ISRAHELL 2DAY: Arabs face discrimination in Israel

Discrimination faced by Palestinians living within Israel’s borders remains one of the key sticking points in Middle East peace talks. Umm al-Fahm is a town made up almost entirely of Palestinian Israelis – those who found themselves within the new border when Israel was created in 1948. Israel’s declaration of independence, the equivalent of a constitution, states that all citizens are equal but the one-fifth of the population who are Palestinian, believe they are less equal than others. Al Jazeera’s Dan Nolan reports from Umm al-Fahm, Israel.

Thousands protest IDF Gaza offensive in Umm al-Fahm

Don’t forget that Umm al-Fahm is the underground name for Palestine,” Mayor Sheikh Hashem Abd al-Rahman told the thousands of demonstrators who gathered at one of the city’s soccer fields Tuesday to protest against the Israel Defense Forces recent operation in the Gaza Strip.

“Our city’s streets are narrow but in the hearts of its people there is room for all… Use caution as you leave,” he said in a fatherly tone to those who came to the city for the demonstration.

The Higher Arab Monitoring Committee decided to hold the demonstration in the city’s old center, away from the main road, in order to prevent clashes between hotheaded youths and the police officers deployed on the city’s outskirts. Despite this precaution, the police reported that some rocks were thrown at cars at the intersection leading to the city. No damage or injuries were reported. Two young men were arrested.

As is usual at mass events in Umm al-Fahm, ushers from the Islamic Movement were stationed at intersections to direct the demonstrators as efficiently as possible. The city’s topography foiled the best intentions of the organizers, however, as the streets leading to the main venue became clogged. Demonstrators were forced to spend at least 15 minutes climbing the steep byways just to get to the parade’s starting point.

Arab community leaders expressed satisfaction with the turnout, although the initial estimates of the crowd numbers proved to be exaggerated. “I would have expected twice as many people,” one Arab politician told Haaretz, “but apparently people knew there were technical difficulties. Apart from that, maybe we’ve already lost the momentum.”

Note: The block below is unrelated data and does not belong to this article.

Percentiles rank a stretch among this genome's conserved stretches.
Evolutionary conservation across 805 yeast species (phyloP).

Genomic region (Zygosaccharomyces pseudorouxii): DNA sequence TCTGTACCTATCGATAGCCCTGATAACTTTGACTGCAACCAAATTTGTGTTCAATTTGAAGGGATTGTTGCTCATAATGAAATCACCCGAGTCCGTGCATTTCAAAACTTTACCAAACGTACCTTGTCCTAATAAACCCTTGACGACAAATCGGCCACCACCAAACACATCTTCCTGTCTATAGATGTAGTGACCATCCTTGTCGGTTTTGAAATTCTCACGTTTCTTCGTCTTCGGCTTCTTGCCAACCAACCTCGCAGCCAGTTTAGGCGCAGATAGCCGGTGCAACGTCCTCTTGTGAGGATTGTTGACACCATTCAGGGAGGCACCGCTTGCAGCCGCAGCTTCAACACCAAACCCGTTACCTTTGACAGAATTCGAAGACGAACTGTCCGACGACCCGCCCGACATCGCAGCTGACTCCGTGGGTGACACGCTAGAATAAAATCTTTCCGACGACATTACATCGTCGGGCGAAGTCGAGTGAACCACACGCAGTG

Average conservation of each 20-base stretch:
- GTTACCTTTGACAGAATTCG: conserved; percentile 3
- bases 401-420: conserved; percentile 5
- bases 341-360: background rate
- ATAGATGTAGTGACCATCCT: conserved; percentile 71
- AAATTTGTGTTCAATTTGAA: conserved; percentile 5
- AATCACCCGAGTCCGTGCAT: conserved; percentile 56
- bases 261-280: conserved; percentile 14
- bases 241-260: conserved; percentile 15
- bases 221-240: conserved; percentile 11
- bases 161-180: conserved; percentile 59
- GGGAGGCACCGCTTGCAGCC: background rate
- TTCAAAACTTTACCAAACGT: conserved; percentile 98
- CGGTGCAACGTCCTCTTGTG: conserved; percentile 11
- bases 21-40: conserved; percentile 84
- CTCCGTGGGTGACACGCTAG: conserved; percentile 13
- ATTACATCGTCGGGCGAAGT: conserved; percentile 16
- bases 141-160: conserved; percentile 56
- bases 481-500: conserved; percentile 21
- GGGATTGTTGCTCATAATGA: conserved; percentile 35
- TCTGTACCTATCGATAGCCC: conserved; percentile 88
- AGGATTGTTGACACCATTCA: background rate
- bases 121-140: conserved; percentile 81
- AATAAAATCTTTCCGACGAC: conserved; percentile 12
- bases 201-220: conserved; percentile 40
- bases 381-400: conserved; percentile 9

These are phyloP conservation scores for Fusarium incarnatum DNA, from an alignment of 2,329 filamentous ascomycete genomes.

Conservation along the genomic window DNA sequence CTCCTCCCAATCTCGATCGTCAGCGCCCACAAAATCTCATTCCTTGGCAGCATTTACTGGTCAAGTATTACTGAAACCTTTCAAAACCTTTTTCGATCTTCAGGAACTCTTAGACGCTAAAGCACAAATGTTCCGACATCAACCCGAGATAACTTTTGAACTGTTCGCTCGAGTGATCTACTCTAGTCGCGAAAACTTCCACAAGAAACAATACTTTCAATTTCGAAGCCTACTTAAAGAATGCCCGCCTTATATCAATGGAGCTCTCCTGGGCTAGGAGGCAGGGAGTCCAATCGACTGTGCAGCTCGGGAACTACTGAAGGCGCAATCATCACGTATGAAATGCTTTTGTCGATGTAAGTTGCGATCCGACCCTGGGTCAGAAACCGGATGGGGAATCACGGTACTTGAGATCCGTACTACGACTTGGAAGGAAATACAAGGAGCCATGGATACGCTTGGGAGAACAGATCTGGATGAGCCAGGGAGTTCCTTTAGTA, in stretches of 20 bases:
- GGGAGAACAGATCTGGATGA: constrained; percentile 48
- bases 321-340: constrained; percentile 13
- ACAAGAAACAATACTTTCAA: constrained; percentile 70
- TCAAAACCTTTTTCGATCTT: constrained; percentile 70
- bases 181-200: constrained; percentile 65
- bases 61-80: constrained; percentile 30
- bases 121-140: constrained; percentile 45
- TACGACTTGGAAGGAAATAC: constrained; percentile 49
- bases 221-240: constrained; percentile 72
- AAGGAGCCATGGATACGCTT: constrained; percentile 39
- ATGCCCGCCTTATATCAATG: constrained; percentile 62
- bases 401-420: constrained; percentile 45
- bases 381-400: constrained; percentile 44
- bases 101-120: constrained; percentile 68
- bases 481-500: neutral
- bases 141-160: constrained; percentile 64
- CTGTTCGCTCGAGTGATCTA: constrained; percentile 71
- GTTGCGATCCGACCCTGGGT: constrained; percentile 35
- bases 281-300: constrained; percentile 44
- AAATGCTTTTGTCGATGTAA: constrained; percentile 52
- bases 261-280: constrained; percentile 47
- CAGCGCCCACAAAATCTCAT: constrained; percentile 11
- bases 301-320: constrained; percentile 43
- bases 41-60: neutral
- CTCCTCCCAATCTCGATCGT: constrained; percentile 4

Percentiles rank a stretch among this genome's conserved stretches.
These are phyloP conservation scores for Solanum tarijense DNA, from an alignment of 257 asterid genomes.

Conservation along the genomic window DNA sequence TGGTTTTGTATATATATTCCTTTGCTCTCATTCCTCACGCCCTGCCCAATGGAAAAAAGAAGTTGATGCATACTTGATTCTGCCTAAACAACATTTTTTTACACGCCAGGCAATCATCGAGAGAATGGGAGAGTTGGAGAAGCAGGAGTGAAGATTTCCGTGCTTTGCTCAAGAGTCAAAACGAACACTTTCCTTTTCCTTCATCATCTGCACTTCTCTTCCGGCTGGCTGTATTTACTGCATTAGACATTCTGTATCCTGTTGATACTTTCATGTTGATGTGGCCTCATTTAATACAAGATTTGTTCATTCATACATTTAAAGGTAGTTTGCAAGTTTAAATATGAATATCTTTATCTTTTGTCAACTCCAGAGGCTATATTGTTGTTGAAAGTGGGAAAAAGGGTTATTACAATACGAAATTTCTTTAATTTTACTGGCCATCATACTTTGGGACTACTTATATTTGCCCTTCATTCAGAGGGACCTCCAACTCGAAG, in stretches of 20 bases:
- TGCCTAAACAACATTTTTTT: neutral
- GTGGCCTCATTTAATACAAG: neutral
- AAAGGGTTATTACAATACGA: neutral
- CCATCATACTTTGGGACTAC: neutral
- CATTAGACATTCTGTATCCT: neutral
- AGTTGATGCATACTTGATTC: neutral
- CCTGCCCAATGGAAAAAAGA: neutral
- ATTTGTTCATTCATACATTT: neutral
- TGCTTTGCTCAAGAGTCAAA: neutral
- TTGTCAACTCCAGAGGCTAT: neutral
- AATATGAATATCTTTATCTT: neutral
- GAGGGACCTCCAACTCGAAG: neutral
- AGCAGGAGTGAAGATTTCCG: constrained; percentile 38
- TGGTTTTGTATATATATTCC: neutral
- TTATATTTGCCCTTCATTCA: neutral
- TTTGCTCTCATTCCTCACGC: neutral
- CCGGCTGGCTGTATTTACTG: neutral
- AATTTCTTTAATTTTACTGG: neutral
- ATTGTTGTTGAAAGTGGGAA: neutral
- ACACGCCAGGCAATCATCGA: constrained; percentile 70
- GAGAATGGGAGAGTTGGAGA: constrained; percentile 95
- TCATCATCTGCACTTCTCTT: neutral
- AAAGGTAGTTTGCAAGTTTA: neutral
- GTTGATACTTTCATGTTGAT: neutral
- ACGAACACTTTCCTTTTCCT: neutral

One difficulty faced by the monitoring committee is the high cost of organizing public events, due to the need to obtain a consensus among all of the relevant political parties. On Saturday, when the date for Tuesday’s demonstration was set, it appeared that the IDF operation was going to continue for several more days. In Israel, as in the Arab world, the public was greatly affected by the images broadcast from Gaza. The
parties had no problem organizing protest vigils, but by Tuesday a mass recruitment of support was difficult and most of the demonstrators were local residents.

Those who did attend found themselves at a particularly noisy event clearly tilted in favor of youth. Some of the young demonstrators clumsily wrapped keffiyehs around their faces in imitation of Palestinian militants, but they were exposed when their inexpert knots came undone. The crowd was roused with the obligatory chant, “With blood and fire
we will redeem Palestine.” Sheikh Ra’ad Salah, the head of the northern faction of the Islamic Movement, arrived late at the field where the protest march ended, accompanied by a television crew and trailed by demonstrators.

Activists from other organizations did not concede the attention to the Islamic Movement. Important figures from Hadash, Balad and Soms of the Village were in attendance. There were even a few Jews who came, much to the pleasure of the Hadash members.

Large Palestinian flags were evident everywhere, and there was even a Syrian flag. “From Gaza to Jenin, one people unbroken,” the crowd yelled. Many demonstrators wore black-and-white keffiyehs around their necks as a mark of solidarity with the Palestinian people.

Despite the impressive VIP turnout, the organizers decided in advance to save the public from having to listen to numerous speeches. Only two leaders spoke: the mayor, Abd al-Rahman, and the head of the monitoring committee, Shuweiki Hatib.

Abd al-Rahman, who is from the Islamic Movement, emphasized the need for the rival Fatah and Hamas movements to cooperate. His statement exposed one area of disagreement within the Arab public: The Islamic Movement is known to support cooperation between Fatah and Hamas, while Hadash and other groups stand behind the Fatah position, according to which Hamas fomented a revolution in Gaza.

“Our unity is here- from Umm al-Fahm, Sakhnin and Taibeh, from the Triangle, the Negev and the Galilee, we call in one voice: The Palestinians must be united so that we can create the independent Palestinian state,” Abd al-Rahman

Ref: Haaretz